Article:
>> what you're actually doing. The most plausible kind of mistake would be
    >> failing to set header.vmh_data_len to 0.

    >
    > #define VLOG_MSG_HDR_SIZE sizeof (struct vlog_msg_header)
    > int vlog_client_send_message (struct vlog_msg *msg)
    > {
    > u_int16_t msg_len = VLOG_MSG_HDR_SIZE + msg->vms_msg_hdr.vmh_data_len;
    > ...
    > }
    >
    > and this is how 'header' is initialised:
    >
    > struct vlog_msg_header header;
    > ...
    > header.vmh_msg_type = VLOG_MSG_TYPE_CTRL;
    > header.vmh_vr_id = 0;
    > header.vmh_mod_id = zg->protocol;
    > header.vmh_proc_id = pal_get_process_id();
    > header.vmh_priority = 0;
    > header.vmh_data_len = 0;
    > vlog_client_send_message (zg->vlog_clt, (struct vlog_msg *)&header);
    > ...
    >
    > So msg_len should be of valid length.


    I'd recommend checking to make sure that msg_len is still <= sizeof
    (struct vlog_msg_header) at the point of the call to write(). It might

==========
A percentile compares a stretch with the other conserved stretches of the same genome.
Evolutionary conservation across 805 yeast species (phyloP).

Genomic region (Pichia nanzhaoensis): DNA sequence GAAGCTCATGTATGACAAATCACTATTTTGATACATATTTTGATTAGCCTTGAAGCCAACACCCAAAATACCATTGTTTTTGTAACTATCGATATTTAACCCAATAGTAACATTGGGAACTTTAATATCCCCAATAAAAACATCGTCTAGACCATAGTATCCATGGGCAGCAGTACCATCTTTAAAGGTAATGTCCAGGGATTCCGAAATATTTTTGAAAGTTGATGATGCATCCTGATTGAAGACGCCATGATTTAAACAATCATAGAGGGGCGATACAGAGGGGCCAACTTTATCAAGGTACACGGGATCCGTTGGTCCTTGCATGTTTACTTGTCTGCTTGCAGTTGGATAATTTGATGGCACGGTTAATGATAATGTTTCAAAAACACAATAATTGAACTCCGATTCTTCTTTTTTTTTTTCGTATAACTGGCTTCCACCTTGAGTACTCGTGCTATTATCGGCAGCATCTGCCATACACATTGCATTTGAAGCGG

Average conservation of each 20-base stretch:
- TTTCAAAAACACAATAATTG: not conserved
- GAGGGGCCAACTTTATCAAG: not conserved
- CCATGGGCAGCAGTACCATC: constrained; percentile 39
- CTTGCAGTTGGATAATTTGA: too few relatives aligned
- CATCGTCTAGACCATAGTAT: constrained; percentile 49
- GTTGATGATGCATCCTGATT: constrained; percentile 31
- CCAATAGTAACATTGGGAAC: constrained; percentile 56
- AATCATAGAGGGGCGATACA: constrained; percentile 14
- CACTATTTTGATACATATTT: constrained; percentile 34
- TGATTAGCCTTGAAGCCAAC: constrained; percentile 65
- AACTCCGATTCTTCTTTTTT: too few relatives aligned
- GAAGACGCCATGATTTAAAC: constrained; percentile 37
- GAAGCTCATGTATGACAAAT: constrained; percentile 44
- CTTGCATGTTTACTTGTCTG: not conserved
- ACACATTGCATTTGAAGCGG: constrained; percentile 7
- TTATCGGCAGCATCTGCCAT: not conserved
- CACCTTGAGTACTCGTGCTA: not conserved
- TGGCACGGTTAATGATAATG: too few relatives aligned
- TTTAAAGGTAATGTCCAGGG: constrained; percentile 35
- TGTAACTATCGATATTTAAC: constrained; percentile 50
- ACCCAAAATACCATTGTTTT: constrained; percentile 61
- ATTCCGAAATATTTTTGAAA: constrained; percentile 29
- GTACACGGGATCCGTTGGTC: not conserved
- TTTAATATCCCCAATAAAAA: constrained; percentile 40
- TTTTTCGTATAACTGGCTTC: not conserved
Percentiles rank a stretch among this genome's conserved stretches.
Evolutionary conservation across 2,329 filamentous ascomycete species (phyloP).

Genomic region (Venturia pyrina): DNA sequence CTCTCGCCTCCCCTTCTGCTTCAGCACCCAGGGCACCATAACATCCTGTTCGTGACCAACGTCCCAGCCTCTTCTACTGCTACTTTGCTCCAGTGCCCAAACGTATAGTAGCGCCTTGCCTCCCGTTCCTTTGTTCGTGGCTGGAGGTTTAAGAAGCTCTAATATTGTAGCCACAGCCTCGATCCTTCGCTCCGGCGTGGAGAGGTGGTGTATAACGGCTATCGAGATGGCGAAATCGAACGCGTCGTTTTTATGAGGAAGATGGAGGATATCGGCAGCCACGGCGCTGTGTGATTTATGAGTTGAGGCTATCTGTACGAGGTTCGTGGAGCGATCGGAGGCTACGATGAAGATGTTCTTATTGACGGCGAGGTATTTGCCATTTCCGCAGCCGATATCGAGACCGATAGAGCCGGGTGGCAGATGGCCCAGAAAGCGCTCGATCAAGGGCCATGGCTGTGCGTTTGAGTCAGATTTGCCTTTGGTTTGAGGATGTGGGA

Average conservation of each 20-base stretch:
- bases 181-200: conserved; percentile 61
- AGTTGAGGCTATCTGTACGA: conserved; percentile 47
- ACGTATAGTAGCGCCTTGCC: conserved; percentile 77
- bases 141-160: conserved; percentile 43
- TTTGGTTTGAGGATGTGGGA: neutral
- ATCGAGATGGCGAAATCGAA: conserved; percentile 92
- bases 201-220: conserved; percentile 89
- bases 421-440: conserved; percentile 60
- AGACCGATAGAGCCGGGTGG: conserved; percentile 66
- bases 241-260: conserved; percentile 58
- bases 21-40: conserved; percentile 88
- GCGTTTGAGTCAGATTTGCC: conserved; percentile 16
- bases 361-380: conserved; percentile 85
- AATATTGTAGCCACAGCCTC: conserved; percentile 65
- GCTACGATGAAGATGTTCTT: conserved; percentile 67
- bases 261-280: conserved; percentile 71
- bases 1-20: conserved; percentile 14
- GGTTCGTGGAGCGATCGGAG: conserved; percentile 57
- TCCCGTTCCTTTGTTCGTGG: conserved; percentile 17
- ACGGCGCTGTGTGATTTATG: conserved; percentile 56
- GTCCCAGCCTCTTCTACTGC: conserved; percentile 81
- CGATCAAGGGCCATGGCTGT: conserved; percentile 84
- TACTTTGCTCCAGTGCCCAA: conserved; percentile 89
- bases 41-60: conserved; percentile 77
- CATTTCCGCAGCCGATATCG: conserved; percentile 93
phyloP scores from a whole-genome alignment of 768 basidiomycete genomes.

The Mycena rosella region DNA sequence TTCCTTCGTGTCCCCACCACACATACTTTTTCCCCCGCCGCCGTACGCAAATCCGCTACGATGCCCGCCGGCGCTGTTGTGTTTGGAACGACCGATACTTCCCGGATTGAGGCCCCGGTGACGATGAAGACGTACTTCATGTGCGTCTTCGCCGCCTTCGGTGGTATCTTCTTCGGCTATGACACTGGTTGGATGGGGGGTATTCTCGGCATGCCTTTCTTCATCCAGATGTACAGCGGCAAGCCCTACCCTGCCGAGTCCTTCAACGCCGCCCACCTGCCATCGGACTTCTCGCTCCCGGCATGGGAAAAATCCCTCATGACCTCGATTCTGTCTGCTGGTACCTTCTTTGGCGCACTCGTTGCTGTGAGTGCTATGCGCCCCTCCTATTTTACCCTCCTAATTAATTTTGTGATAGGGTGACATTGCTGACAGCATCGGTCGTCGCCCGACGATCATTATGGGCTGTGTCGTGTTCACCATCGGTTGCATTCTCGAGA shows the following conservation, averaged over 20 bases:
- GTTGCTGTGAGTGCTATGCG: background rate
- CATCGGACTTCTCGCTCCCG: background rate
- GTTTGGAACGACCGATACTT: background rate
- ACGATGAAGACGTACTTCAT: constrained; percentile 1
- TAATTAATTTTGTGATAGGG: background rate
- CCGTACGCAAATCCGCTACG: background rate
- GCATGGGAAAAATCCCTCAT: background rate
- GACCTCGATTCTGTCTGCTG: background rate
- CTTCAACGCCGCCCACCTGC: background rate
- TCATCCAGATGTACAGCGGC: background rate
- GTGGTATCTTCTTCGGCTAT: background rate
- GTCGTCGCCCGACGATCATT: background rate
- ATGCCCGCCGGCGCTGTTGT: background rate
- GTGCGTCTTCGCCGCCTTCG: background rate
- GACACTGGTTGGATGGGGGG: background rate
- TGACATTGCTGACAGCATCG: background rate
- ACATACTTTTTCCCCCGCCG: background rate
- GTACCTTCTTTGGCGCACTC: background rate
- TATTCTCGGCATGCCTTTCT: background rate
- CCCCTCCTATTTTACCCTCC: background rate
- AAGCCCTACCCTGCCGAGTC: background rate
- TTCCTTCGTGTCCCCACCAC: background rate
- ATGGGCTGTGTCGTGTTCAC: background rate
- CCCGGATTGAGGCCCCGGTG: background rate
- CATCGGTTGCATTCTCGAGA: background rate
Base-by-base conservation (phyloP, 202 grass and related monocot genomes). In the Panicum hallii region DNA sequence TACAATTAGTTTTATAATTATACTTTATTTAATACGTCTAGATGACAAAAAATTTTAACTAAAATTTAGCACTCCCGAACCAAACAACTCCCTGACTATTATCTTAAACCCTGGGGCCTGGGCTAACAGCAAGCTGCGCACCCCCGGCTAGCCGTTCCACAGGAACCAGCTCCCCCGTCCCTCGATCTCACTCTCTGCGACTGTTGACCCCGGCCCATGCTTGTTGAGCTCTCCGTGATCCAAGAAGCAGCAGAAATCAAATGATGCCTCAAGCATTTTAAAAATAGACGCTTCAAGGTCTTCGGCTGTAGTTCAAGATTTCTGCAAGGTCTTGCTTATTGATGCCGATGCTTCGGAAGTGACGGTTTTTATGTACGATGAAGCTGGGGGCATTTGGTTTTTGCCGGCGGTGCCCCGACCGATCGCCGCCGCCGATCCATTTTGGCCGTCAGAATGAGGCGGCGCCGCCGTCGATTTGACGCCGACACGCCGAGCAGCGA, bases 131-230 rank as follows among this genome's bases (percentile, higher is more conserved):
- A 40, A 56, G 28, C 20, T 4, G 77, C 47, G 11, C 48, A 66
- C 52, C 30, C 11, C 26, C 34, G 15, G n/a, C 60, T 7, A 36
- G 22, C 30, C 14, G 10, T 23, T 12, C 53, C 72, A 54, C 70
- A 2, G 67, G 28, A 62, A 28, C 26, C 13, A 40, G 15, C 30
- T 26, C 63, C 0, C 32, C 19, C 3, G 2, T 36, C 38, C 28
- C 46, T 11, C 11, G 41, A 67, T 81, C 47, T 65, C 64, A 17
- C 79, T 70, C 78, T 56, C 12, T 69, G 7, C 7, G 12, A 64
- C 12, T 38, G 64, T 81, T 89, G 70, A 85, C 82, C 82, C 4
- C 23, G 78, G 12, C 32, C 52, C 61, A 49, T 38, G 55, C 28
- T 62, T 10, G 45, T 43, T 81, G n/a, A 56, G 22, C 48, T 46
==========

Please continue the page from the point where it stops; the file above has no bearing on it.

have changed, and if so, you need to find out why.

    Another possibility is that struct vlog_msg_header may have padding
    bytes. The fact that there's an s_int8_t member between two u_int32_t
    members would generally result in padding on any system where u_int32_t
    has a non-trivial alignment requirement. If that's the case, then those
    padding bytes would be uninitialized by your code, but the call to
    write() would attempt to write them anyway.

    If you have the power to change the structure definitions, I recommend
    putting the members in decreasing order of size; this will tend to
    minimize the number of padding bytes needed. Note: you can safely
    convert from a pointer to a struct and a pointer to the first member of
    the struct, and vice versa. If any of the code that uses this struct
    takes advantage of that fact, you can't move that member.

    There's no way to guarantee that a struct has no padding. The only way